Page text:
from the United States and does not attend worship nor is she affiliated with any
      church. She did not know the religious belief or political opinion of the claimant,
      Professor Patterson or Mr Potter. She did not know Professor Patterson or his
      work, nor of his relationship with the claimant.

63.   The comments of the claimant regarding the published work of some of the panel
      members was not put to any of the panel members.

64.   The Tribunal considered that the evidence given by the members of the interview
      panel was cogent and credible in relation to their background, their views on
      religious belief and their approach to issues of discrimination based on sex,
      religious belief or political opinion. The Tribunal accepts on the balance of
      probabilities the evidence given by the interview panellists of their religious belief
      and their knowledge of both the claimant and Professor Patterson. The Tribunal
      also accepts that neither Professor Hayton nor Professor Hillyard were aware that
      the successful candidate Garfield Potter was a Roman Catholic and received no
      evidence to indicate that Mr Tomlinson or Dr McElrath had any awareness either.


65.   The claimant brings claims of sex discrimination under Article 3(1) of the Sex
      Discrimination (Northern Ireland) Order 1976 and discrimination on the grounds of
      her religious belief or political opinion under Article 3(2) of the Fair Employment and
      Treatment (Northern Ireland) Order 1998.

66.   Each provide in similar terms that a person discriminates against another person by
      reason of sex or by reason of religious belief or political opinion if on any of those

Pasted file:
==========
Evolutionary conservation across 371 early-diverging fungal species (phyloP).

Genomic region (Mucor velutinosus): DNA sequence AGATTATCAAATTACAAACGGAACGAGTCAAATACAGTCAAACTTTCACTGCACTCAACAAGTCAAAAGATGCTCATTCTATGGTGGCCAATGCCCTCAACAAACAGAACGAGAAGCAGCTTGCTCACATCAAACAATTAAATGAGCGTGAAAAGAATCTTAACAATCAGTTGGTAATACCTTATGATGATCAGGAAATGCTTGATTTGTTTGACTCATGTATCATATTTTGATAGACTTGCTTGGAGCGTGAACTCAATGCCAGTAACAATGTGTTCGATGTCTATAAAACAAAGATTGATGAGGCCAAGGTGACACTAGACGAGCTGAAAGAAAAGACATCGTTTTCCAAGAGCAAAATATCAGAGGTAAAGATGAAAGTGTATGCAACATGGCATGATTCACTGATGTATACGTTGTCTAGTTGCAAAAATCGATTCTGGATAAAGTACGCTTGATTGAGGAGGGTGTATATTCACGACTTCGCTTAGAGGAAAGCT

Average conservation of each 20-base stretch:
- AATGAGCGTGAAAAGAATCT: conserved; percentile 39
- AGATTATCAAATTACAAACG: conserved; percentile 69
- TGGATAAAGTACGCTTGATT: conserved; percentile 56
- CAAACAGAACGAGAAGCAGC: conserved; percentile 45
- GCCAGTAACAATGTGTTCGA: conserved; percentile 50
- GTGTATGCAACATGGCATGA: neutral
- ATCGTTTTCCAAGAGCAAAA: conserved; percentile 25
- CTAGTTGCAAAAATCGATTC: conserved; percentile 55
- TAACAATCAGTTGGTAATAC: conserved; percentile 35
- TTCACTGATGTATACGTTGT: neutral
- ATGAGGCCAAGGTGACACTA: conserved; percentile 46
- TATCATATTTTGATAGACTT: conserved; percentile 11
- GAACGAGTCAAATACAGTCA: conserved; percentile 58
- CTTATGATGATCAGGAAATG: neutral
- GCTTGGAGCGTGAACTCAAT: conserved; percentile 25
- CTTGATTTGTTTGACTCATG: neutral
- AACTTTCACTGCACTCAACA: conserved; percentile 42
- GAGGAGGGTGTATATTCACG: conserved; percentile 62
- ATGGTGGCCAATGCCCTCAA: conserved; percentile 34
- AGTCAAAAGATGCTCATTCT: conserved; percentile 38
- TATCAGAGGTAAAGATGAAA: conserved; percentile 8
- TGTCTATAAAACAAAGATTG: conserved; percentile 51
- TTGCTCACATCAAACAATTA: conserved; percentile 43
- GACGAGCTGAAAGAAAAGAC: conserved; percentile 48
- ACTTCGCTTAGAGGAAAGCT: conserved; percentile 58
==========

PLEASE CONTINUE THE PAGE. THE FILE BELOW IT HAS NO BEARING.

grounds he treats that other person less favourably than he treats or would treat
      other persons. The other person with whom the comparison is sought must be
      such that the relevant circumstances in the one case are the same or not materially
      different than the other.

67.   The legislation covering sex and religious belief and political opinion contain in
      similar terms a direction that if the tribunal finds facts from which it could, in the
      absence of an adequate explanation, hold that the respondent has committed an
      act of discrimination against the claimant then the tribunal should uphold the
      complaint unless the respondent proves that he did not commit the act of
      discrimination or is not to be treated as having committed that act. Thus in such a
      situation the burden of proof passes to the respondent to show that he has not
      committed any act of discrimination. Guidance on the application of these
      regulations has been given by the Court of Appeal in Igen Ltd -v- Wong [2005]
      IRLR 258 which guidance has been endorsed and applied in a number of cases
      and most notably in the Court of Appeal in the case of Madarassy -v- Nomura
      International Plc [2007] EWCA Civ 33.

68.   Igen contains guidelines issued by the Court of Appeal which set out a two stage
      process in cases where direct discrimination is alleged as in the present case. First